Direct queues are commonly used to distribute messages between multiple worker processes in a round robin manner. Later in the series, we’ll develop a sample that does exactly this.
A fanout exchange routes messages to all of the queues that are bound to it and the routing key is ignored. If 10 queues are bound to a fanout exchange, when a new message is published to that exchange, a copy of the message is delivered to all 10 queues. Fanout exchanges are ideal for the broadcast routing of messages.
This is in contrast to the direct exchange where the message is targeted to the relevant queue by using the routing key. So, if you want to broadcast a message to all of the queue consumers, the fanout exchange is what you want to use.
Some example uses of this might be:
- Sending online game scores to all players.
- Sending weather updates to all interested systems.
- Chat sessions between groups of people.
Topic exchanges route messages to one or many queues based upon matching between a message routing key and the pattern that was used to bind a queue to an exchange. The topic exchange type is often used to implement various publish/subscribe pattern variations. Topic exchanges are commonly used for the multicast routing of messages to different queues.
Topic exchanges have a broad set of use cases. Whenever a problem involves multiple consumers/applications that selectively choose which type of messages they want to receive, the use of topic exchanges should be considered.
A topic exchange works by using a wildcarded routing key. For example, in the context of a company departmental hierarchy, if you send a message to “all.*.*”, the message will be sent to all of the departments. If you sent a message to “all.payroll.*”, the message will only be sent to consumers who are interested in the payroll department.
The topic exchange is powerful and can behave like other exchanges already discussed.
When a queue is bound with the “#” (hash) binding key, it will receive all of the messages regardless of the routing key, in exactly the same manner as a fanout exchange.
When special characters “*” (star) and “#” (hash) aren’t used in bindings, the topic exchange will behave just like a regular direct exchange.
Some typical examples of this exchange might be:
- Sending messages to relevant departments in an organization.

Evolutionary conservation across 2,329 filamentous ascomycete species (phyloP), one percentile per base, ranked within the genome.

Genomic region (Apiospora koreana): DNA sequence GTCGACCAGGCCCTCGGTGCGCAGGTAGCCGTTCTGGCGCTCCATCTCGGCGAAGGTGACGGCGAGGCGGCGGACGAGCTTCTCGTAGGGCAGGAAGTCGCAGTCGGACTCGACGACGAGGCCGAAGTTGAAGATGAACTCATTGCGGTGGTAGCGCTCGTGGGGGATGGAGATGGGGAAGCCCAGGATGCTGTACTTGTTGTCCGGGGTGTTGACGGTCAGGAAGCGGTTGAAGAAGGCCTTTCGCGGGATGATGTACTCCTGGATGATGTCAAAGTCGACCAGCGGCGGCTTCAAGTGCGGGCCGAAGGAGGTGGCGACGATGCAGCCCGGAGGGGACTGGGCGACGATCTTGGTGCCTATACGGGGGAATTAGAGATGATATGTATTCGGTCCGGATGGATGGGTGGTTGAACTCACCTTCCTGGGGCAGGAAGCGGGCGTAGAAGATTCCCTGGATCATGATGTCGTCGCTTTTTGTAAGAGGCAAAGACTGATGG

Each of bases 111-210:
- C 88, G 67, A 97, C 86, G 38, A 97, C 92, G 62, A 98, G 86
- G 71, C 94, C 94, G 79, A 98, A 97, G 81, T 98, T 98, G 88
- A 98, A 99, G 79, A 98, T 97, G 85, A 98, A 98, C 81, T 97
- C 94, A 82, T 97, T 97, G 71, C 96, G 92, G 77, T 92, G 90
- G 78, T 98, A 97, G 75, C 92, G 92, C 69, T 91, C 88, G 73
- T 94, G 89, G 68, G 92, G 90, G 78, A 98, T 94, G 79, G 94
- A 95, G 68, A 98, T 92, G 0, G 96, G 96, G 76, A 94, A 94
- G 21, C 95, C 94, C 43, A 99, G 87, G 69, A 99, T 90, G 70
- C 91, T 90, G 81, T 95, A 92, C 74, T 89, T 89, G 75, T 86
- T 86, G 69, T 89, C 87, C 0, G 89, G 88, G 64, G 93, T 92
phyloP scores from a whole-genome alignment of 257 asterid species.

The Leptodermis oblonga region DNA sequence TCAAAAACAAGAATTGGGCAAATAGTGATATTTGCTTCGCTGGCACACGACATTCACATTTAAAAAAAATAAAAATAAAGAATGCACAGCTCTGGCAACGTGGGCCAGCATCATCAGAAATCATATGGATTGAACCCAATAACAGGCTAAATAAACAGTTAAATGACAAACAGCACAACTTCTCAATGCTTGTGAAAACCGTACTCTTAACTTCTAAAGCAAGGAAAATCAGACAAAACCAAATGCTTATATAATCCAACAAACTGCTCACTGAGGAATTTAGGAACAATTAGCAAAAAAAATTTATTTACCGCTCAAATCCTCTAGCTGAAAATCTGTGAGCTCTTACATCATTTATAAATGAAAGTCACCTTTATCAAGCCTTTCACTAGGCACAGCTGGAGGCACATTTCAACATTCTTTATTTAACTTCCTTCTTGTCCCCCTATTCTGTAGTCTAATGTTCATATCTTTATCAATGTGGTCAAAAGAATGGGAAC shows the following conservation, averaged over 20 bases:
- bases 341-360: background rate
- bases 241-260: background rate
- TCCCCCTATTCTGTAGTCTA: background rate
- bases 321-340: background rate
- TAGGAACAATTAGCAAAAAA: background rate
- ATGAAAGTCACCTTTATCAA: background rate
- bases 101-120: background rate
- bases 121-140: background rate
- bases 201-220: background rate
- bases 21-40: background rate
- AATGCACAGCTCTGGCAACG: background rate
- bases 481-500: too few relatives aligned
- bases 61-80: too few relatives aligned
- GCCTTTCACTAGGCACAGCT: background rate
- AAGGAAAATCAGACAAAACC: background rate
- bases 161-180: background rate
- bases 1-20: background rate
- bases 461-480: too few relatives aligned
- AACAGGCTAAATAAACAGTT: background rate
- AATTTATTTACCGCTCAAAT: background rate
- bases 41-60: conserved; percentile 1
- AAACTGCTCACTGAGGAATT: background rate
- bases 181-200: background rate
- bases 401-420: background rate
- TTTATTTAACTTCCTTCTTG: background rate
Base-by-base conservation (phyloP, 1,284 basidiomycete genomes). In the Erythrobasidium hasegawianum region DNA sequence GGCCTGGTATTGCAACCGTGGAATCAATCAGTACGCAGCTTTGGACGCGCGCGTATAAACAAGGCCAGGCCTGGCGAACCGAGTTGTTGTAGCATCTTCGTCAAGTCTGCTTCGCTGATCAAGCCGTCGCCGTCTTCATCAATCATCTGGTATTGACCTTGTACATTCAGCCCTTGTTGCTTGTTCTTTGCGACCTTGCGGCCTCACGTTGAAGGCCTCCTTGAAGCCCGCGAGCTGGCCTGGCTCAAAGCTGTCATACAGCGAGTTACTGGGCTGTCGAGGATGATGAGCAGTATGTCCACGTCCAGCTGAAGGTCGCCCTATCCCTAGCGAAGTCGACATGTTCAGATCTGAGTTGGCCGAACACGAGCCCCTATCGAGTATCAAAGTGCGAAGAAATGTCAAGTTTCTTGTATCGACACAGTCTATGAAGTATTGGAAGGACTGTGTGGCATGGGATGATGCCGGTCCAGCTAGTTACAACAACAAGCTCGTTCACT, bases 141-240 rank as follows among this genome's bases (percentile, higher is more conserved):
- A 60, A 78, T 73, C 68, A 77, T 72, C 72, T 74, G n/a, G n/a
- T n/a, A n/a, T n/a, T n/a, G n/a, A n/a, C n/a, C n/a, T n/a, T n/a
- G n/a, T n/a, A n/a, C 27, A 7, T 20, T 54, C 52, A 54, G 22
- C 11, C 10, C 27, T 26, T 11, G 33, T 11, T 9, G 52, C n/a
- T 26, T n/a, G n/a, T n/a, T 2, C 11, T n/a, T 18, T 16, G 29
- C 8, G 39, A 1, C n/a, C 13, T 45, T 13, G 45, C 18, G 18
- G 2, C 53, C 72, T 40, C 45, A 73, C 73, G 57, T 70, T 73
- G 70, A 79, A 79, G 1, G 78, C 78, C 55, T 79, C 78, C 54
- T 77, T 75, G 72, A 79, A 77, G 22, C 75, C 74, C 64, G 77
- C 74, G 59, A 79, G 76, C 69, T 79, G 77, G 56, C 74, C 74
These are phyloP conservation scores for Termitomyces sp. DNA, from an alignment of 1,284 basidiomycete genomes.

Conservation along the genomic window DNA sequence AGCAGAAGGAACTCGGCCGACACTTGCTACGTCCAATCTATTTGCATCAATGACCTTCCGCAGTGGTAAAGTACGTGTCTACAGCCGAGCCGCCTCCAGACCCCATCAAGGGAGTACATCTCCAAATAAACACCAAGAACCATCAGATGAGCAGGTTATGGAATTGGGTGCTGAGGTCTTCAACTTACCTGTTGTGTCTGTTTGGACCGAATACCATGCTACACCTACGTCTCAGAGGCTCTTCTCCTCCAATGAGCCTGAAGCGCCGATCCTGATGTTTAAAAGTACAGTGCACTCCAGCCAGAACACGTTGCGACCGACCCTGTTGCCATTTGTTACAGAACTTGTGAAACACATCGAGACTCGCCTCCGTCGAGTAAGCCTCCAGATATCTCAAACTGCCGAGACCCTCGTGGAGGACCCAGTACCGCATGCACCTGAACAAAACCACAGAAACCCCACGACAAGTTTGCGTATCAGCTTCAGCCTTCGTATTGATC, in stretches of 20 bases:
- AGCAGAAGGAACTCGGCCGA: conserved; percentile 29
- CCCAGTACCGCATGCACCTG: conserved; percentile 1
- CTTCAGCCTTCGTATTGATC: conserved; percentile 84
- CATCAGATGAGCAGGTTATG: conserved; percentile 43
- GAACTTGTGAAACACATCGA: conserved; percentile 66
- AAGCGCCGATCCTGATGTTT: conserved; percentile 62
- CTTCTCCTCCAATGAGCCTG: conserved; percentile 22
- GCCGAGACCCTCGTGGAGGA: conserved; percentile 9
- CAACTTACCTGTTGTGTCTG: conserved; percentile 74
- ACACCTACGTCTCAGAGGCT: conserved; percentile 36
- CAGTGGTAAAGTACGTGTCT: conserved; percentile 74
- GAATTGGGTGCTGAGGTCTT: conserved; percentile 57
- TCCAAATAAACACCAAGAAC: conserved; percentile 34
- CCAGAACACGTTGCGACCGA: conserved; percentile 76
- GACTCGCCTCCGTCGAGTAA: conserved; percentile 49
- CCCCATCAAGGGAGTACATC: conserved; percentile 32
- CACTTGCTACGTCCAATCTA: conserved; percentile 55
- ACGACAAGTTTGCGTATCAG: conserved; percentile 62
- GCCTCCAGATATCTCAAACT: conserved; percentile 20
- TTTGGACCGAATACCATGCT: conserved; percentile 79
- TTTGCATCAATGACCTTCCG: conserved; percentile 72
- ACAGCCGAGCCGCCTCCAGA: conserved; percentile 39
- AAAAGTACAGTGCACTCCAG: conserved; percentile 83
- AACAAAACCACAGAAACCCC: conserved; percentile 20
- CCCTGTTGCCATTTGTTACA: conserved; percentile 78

- Stock prices for certain types of companies.
- Categorized news updates (e.g, business, technology, entertainment).
The headers exchange is for routing on multiple attributes that are expressed in headers. This means that the routing key is ignored for this type of exchange due to the fact that it can only express one piece of information. You can assign multiple header values that pass into the exchange and are routed to the queues.
In the diagram above, the first queue takes messages that are routed with the header values of ‘material = wood’ and ‘type = cupboard.’ The second queue takes messages that are routed with ‘material = metal’ and ‘type = filing cabinet.’
Header exchanges can be looked at as supercharged direct exchanges as they route based on header values, and they can be used as direct exchanges where the routing key does not have to be a string.
Queues in AMQP are similar to queues in any other messaging system. Messages are placed onto a queue and they work on a first in, first out (FIFO) basis. Queues have the following additional properties over exchanges:
- Name: The name of the queue.
- Durable: The queue and messages will survive a broker or server restart.
- Exclusive: The queue is used by only one connection and the queue will be deleted when that collection closes.
- Auto Delete: The queue is deleted when the consumer or subscriber unsubscribes.
Before you can use a queue, it must be declared. If the queue doesn’t already exist, it will be created. If the queue already exists, then redeclaring the queue will have no additional effect on the queue that already exists.